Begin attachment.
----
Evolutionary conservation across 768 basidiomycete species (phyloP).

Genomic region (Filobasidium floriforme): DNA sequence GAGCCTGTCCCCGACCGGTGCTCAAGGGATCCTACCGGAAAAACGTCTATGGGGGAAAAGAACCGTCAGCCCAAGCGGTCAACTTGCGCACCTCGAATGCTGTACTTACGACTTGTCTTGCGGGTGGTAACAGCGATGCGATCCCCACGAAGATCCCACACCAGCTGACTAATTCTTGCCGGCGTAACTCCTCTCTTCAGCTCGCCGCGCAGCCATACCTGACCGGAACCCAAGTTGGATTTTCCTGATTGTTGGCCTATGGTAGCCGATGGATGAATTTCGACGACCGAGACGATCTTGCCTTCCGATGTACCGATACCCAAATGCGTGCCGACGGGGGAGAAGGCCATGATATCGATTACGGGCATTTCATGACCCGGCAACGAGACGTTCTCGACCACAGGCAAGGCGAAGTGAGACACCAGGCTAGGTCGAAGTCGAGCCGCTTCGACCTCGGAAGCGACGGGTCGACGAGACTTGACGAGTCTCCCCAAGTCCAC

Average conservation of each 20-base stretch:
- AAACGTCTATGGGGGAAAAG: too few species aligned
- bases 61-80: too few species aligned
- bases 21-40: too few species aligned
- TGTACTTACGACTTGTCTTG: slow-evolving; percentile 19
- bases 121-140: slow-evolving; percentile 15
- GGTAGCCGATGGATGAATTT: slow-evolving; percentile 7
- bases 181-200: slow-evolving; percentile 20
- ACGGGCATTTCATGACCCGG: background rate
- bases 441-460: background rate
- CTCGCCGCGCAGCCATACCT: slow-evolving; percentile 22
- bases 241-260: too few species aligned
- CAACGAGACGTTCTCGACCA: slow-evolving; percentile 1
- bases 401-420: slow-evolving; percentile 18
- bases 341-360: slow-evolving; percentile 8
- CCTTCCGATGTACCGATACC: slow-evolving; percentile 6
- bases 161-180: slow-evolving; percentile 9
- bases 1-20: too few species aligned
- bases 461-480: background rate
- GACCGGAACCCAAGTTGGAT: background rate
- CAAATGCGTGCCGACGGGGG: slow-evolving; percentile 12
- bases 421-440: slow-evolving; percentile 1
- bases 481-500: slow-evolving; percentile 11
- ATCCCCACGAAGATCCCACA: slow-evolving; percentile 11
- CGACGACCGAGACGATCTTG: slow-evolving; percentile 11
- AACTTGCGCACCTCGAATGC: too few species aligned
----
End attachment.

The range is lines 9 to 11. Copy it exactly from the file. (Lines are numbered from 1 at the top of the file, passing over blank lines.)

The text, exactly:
- GGTAGCCGATGGATGAATTT: slow-evolving; percentile 7
- bases 181-200: slow-evolving; percentile 20
- ACGGGCATTTCATGACCCGG: background rate